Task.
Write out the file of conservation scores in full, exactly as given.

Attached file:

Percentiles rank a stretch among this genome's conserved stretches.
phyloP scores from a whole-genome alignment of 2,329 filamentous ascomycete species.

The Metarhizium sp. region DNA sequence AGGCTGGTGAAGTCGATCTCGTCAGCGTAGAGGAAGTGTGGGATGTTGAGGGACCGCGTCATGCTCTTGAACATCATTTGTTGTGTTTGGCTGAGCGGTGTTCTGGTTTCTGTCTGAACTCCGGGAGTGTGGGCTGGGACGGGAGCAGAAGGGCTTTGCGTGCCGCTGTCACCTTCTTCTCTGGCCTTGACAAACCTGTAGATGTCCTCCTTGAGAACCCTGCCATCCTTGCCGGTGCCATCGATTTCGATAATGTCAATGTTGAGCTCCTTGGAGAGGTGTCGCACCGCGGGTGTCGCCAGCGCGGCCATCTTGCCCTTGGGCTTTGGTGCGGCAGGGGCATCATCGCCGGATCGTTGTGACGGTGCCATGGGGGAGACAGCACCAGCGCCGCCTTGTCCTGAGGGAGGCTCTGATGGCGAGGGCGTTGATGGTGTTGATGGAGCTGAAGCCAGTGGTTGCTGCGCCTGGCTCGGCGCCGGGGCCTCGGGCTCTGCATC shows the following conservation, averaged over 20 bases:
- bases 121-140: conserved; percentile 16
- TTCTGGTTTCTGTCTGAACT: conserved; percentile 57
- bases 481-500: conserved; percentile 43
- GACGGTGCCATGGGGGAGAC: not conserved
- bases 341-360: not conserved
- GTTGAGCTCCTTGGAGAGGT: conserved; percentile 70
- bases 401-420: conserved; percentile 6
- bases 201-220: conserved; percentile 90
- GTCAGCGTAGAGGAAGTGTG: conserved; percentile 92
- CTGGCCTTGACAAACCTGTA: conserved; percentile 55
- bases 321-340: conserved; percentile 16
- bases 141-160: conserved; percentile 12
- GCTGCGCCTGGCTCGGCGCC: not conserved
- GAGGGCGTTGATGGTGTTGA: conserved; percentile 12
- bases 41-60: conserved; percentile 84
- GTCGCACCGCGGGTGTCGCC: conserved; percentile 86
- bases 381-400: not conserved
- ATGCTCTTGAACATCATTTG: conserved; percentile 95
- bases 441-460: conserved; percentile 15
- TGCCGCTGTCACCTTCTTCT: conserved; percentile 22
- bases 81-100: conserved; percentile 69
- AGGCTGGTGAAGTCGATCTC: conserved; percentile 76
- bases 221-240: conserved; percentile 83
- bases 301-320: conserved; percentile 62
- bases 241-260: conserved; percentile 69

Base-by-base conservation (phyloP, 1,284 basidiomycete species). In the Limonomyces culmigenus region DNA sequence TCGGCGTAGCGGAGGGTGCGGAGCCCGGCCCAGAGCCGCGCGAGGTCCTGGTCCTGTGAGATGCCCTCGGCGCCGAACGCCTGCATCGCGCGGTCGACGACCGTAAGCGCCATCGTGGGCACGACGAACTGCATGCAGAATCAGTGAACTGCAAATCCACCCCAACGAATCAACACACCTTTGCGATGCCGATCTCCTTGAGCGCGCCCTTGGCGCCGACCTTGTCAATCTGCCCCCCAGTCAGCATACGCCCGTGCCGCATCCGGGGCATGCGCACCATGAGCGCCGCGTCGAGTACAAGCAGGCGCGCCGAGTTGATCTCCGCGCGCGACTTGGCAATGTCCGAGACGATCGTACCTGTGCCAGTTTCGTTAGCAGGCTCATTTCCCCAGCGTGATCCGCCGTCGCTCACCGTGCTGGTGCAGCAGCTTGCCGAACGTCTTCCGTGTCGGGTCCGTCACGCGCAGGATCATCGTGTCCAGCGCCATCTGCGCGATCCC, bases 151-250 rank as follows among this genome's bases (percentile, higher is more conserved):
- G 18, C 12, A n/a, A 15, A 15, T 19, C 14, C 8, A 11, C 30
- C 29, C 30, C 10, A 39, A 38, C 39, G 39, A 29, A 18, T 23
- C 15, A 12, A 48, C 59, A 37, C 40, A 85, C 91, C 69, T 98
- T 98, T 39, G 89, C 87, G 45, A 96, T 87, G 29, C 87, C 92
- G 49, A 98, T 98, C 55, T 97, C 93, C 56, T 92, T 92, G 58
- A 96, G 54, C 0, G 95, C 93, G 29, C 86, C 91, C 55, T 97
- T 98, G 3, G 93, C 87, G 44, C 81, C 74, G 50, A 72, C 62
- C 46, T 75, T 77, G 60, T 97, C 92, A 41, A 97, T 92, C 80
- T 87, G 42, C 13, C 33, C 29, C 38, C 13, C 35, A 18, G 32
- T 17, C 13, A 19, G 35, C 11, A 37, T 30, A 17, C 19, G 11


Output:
Percentiles rank a stretch among this genome's conserved stretches.
phyloP scores from a whole-genome alignment of 2,329 filamentous ascomycete species.

The Metarhizium sp. region DNA sequence AGGCTGGTGAAGTCGATCTCGTCAGCGTAGAGGAAGTGTGGGATGTTGAGGGACCGCGTCATGCTCTTGAACATCATTTGTTGTGTTTGGCTGAGCGGTGTTCTGGTTTCTGTCTGAACTCCGGGAGTGTGGGCTGGGACGGGAGCAGAAGGGCTTTGCGTGCCGCTGTCACCTTCTTCTCTGGCCTTGACAAACCTGTAGATGTCCTCCTTGAGAACCCTGCCATCCTTGCCGGTGCCATCGATTTCGATAATGTCAATGTTGAGCTCCTTGGAGAGGTGTCGCACCGCGGGTGTCGCCAGCGCGGCCATCTTGCCCTTGGGCTTTGGTGCGGCAGGGGCATCATCGCCGGATCGTTGTGACGGTGCCATGGGGGAGACAGCACCAGCGCCGCCTTGTCCTGAGGGAGGCTCTGATGGCGAGGGCGTTGATGGTGTTGATGGAGCTGAAGCCAGTGGTTGCTGCGCCTGGCTCGGCGCCGGGGCCTCGGGCTCTGCATC shows the following conservation, averaged over 20 bases:
- bases 121-140: conserved; percentile 16
- TTCTGGTTTCTGTCTGAACT: conserved; percentile 57
- bases 481-500: conserved; percentile 43
- GACGGTGCCATGGGGGAGAC: not conserved
- bases 341-360: not conserved
- GTTGAGCTCCTTGGAGAGGT: conserved; percentile 70
- bases 401-420: conserved; percentile 6
- bases 201-220: conserved; percentile 90
- GTCAGCGTAGAGGAAGTGTG: conserved; percentile 92
- CTGGCCTTGACAAACCTGTA: conserved; percentile 55
- bases 321-340: conserved; percentile 16
- bases 141-160: conserved; percentile 12
- GCTGCGCCTGGCTCGGCGCC: not conserved
- GAGGGCGTTGATGGTGTTGA: conserved; percentile 12
- bases 41-60: conserved; percentile 84
- GTCGCACCGCGGGTGTCGCC: conserved; percentile 86
- bases 381-400: not conserved
- ATGCTCTTGAACATCATTTG: conserved; percentile 95
- bases 441-460: conserved; percentile 15
- TGCCGCTGTCACCTTCTTCT: conserved; percentile 22
- bases 81-100: conserved; percentile 69
- AGGCTGGTGAAGTCGATCTC: conserved; percentile 76
- bases 221-240: conserved; percentile 83
- bases 301-320: conserved; percentile 62
- bases 241-260: conserved; percentile 69

Base-by-base conservation (phyloP, 1,284 basidiomycete species). In the Limonomyces culmigenus region DNA sequence TCGGCGTAGCGGAGGGTGCGGAGCCCGGCCCAGAGCCGCGCGAGGTCCTGGTCCTGTGAGATGCCCTCGGCGCCGAACGCCTGCATCGCGCGGTCGACGACCGTAAGCGCCATCGTGGGCACGACGAACTGCATGCAGAATCAGTGAACTGCAAATCCACCCCAACGAATCAACACACCTTTGCGATGCCGATCTCCTTGAGCGCGCCCTTGGCGCCGACCTTGTCAATCTGCCCCCCAGTCAGCATACGCCCGTGCCGCATCCGGGGCATGCGCACCATGAGCGCCGCGTCGAGTACAAGCAGGCGCGCCGAGTTGATCTCCGCGCGCGACTTGGCAATGTCCGAGACGATCGTACCTGTGCCAGTTTCGTTAGCAGGCTCATTTCCCCAGCGTGATCCGCCGTCGCTCACCGTGCTGGTGCAGCAGCTTGCCGAACGTCTTCCGTGTCGGGTCCGTCACGCGCAGGATCATCGTGTCCAGCGCCATCTGCGCGATCCC, bases 151-250 rank as follows among this genome's bases (percentile, higher is more conserved):
- G 18, C 12, A n/a, A 15, A 15, T 19, C 14, C 8, A 11, C 30
- C 29, C 30, C 10, A 39, A 38, C 39, G 39, A 29, A 18, T 23
- C 15, A 12, A 48, C 59, A 37, C 40, A 85, C 91, C 69, T 98
- T 98, T 39, G 89, C 87, G 45, A 96, T 87, G 29, C 87, C 92
- G 49, A 98, T 98, C 55, T 97, C 93, C 56, T 92, T 92, G 58
- A 96, G 54, C 0, G 95, C 93, G 29, C 86, C 91, C 55, T 97
- T 98, G 3, G 93, C 87, G 44, C 81, C 74, G 50, A 72, C 62
- C 46, T 75, T 77, G 60, T 97, C 92, A 41, A 97, T 92, C 80
- T 87, G 42, C 13, C 33, C 29, C 38, C 13, C 35, A 18, G 32
- T 17, C 13, A 19, G 35, C 11, A 37, T 30, A 17, C 19, G 11